Hey! Jose Luis and I will be running a workshop called Mind Ex Machina at the forthcoming SmartGeometry conference in Toronto (May 7–12, 2018). We will be exploring the creative potential of human-robot interfaces with machine intelligence. You should come!
SmartGeometry is a bi-annual workshop and conference which "[gathers] the global community of innovators and pioneers in the fields of architecture, design, and engineering."
Each year, the event takes place at a location around the world (previous locations include Gothenburg, Hong Kong, London, or Barcelona) and features a challenge to be tackled by each of the ten "clusters" that conform the Conference’s workshops.
This year's challenge—Machine Minds—will take place at the University of Toronto, Canada, May 7–12, 2018. The four-day workshop, May 7–10, will be followed by a two-day conference, May 11–12.
As mentioned before, this year, Jose Luis García del Castillo and I are leading the Mind Ex Machina cluster, which will explore the possibilities of creative human-robot interactions with the use of machine intelligence. Here is a more detailed description of our cluster's goals.
Robot programming interfaces are frequently developed to maximise performance, precision and efficiency in manufacturing environments, using procedural deterministic paradigms. While this is ideal for engineering tasks, it may become constraining in design contexts where flexibility, adaptability and a certain degree of indeterminacy are desired, in order to favour the exploratory nature of creative inquiry. This workshop will explore the possibilities of goal-oriented, non-deterministic real-time robot programming through Machine Intelligence (machine learning and artificial intelligence) in the context of collaborative design tasks. We argue that these new paradigms can be particularly fit for robot programming in creative contexts, and can help designers overcome the high entry barrier that robot programming typically features. Participants will be encouraged to explore this possibility through the conception and implementation of machine intelligence-aided interfaces for human-robot collaborative tasks.
Machine intelligence is becoming ubiquitous, and slick, complex mathematical models are being developed (and open sourced) to provide our machines with pieces of intelligence to perform a wide variety of tasks (from object or face or speech recognition to image style transfer, drawing, or even music composition).
It is our responsibility as architects, designers, and engineers, to envision how we will use these technologies in our own field, to explore new paradigms of interaction and discover their role in our creative processes.
Cluster applications for SmartGeometry 2018 are still open. (There are only a few spots left!) Take a look at all different clusters and sign up here. You can also keep track of our cluster's work on our private mailing list.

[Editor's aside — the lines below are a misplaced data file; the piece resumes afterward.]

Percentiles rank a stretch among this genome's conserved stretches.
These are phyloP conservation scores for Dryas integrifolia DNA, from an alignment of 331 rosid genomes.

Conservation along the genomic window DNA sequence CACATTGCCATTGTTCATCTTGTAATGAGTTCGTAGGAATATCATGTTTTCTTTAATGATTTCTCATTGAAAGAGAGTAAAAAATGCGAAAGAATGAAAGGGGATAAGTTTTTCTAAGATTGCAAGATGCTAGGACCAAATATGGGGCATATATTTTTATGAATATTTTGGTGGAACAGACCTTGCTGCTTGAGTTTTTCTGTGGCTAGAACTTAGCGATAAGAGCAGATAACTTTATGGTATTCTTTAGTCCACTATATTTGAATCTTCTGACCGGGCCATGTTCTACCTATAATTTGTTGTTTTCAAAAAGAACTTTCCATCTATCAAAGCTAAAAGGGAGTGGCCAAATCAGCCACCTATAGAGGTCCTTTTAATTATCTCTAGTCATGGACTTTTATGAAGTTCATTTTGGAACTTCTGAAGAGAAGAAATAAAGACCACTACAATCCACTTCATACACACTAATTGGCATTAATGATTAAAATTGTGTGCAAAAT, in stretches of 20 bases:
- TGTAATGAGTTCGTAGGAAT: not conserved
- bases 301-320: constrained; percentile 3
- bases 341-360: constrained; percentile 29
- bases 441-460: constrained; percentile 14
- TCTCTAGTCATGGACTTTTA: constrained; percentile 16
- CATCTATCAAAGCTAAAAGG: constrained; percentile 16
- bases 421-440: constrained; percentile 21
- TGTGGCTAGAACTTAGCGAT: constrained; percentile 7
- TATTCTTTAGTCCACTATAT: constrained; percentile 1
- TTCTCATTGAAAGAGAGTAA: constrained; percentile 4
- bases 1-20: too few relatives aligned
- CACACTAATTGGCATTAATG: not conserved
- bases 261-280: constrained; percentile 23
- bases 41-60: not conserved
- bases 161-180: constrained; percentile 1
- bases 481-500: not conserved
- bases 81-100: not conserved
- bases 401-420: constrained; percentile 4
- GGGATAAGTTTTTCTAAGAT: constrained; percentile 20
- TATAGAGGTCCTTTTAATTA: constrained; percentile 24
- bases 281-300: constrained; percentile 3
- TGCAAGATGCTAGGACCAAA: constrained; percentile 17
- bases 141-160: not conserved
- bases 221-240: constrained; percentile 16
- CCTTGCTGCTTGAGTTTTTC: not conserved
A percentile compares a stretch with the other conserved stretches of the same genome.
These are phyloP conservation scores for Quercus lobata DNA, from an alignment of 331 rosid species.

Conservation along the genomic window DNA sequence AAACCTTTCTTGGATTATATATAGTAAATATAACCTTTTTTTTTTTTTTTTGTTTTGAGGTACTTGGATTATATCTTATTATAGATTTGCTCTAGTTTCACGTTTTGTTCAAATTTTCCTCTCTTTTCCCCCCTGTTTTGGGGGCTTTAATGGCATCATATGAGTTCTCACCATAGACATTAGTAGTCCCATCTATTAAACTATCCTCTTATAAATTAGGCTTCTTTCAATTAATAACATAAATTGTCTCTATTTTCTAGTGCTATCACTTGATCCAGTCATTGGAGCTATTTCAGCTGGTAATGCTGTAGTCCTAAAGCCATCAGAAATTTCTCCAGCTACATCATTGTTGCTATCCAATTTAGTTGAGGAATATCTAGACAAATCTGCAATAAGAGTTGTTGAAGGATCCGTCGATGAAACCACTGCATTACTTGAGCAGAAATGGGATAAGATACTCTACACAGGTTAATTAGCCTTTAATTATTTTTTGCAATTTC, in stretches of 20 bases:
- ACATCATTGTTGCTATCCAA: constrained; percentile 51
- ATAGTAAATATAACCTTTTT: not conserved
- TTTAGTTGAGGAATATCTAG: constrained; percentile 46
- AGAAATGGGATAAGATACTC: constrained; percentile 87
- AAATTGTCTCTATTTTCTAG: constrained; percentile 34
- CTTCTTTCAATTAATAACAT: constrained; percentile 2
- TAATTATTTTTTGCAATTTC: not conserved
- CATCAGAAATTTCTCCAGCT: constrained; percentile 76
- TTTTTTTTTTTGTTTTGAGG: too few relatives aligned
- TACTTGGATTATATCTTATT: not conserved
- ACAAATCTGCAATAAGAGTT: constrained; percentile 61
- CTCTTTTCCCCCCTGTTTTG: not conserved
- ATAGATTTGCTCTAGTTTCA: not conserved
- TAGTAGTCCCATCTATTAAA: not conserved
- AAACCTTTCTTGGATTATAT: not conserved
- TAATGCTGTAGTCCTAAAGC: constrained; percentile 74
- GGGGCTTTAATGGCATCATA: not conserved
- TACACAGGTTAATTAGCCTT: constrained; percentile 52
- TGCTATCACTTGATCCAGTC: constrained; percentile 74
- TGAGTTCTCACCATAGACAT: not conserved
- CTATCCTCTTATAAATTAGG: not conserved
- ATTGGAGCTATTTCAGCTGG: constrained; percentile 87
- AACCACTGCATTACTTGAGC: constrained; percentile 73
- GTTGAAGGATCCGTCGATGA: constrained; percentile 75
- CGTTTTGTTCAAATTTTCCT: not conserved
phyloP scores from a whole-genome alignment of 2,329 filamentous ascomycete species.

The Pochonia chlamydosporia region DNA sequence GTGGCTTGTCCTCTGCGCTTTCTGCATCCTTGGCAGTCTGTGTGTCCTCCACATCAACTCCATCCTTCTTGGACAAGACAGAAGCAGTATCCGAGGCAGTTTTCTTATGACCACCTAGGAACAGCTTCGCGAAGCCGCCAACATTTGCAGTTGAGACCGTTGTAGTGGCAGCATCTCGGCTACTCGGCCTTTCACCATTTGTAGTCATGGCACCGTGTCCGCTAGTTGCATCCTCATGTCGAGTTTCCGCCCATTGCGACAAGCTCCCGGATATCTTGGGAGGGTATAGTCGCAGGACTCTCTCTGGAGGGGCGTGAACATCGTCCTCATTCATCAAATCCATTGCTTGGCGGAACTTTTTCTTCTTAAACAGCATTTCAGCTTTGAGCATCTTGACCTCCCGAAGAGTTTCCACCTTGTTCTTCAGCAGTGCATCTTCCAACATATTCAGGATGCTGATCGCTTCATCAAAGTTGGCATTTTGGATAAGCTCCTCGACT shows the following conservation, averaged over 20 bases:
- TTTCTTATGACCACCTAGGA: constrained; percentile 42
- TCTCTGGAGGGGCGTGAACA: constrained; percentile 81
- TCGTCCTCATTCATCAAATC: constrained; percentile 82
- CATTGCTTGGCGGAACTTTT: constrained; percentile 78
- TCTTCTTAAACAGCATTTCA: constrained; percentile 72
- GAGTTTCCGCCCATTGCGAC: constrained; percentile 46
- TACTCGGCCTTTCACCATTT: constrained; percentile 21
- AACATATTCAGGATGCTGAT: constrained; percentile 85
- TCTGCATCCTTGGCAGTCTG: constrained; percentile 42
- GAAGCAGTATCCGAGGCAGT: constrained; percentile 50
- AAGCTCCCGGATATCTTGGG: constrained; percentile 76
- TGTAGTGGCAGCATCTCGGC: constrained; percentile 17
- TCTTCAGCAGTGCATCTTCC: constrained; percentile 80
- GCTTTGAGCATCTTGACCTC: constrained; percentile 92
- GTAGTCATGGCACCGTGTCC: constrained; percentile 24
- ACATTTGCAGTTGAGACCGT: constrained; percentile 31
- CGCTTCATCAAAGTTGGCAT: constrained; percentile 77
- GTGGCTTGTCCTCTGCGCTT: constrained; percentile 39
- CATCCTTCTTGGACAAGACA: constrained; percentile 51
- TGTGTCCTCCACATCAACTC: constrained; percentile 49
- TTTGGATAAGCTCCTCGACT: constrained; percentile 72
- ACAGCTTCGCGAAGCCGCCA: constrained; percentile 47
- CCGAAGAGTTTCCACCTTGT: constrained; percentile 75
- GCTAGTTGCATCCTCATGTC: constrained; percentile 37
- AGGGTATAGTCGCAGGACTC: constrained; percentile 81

I've been drawing since I was young. Ever since I remember, I enjoyed spending hours putting things on paper, but it wasn't until architecture school that I started sketching spaces on site. For some architecture classes, we would be given an assignment: Go to specific areas of the city to sketch certain buildings and public spaces and bridges, and—most importantly—draw them on location. The point wasn't to go to the site and take pictures and then draw at home but sketching right there. For me and some of my friends, it was a fun weekend activity to start Saturday walking around the streets from early morning.
Today, I still enjoy wondering around with my sketchbook—at times with my mom, and some other times with friends. Thanks to UrbanSketchers, I continued drawing while I was in Spain, Sydney, or London, and continue to do today, here in Cambridge, Massachusetts.
What I want to share with you today is a recently-started project:
sketch.nono.ma. A project to document and share my sketches online, and to produce high-quality prints out of the ones I like the most. You can take a look on Instagram and on the sketch.nono.ma website.
Over the last three years, I found myself spending long hours reading and writing on how to simplify my life, on how to do less things but do them better, on how to make things as easy as they can be, on how to remove the unnecessary complexities from my daily routine.
Today, I am glad to announce Getting Simple—a new adventure toward simplicity, a journey to bring the focus of our lives back to the things that matter. Join me on this journey. Sit back. Relax. It all begins here.
In a world full of inputs, to-dos, commitments, and notifications; We struggle to find time to do the things that really matter to us. How many times have you said to yourself: "I would love to do X but I don't have time for it?" To accomplish your goals, you need self-discipline, clarified goals, to take your time seriously and to simplify your life, to establish a series of conditions for stress-free productivity.
As Dieter Rams puts it, we need to do Less But Better. Simplify our lives; Focus our efforts; and Execute.
In order to amplify our efforts, we need to focus on just one thing. Even more important than knowing what to do is knowing what not-to-do. Everything that doesn't contribute to our end goal should be ruthlessly rejected—as it can only distract you from reaching your aim.
Be minimal. Reduce stress by simplifying your life: digital systems; physical clutter; daily habits; they all need to be simplified to disconnect and focus on your work.
Minimalism is, in its essence, having less to worry about—in all aspects of your life. An acceptance of our time-limited lives. David Allen knew it, the key wasn’t in being the most organized person, but in focusing your aims to really few things. He posed it as “you can do anything, but not everything.”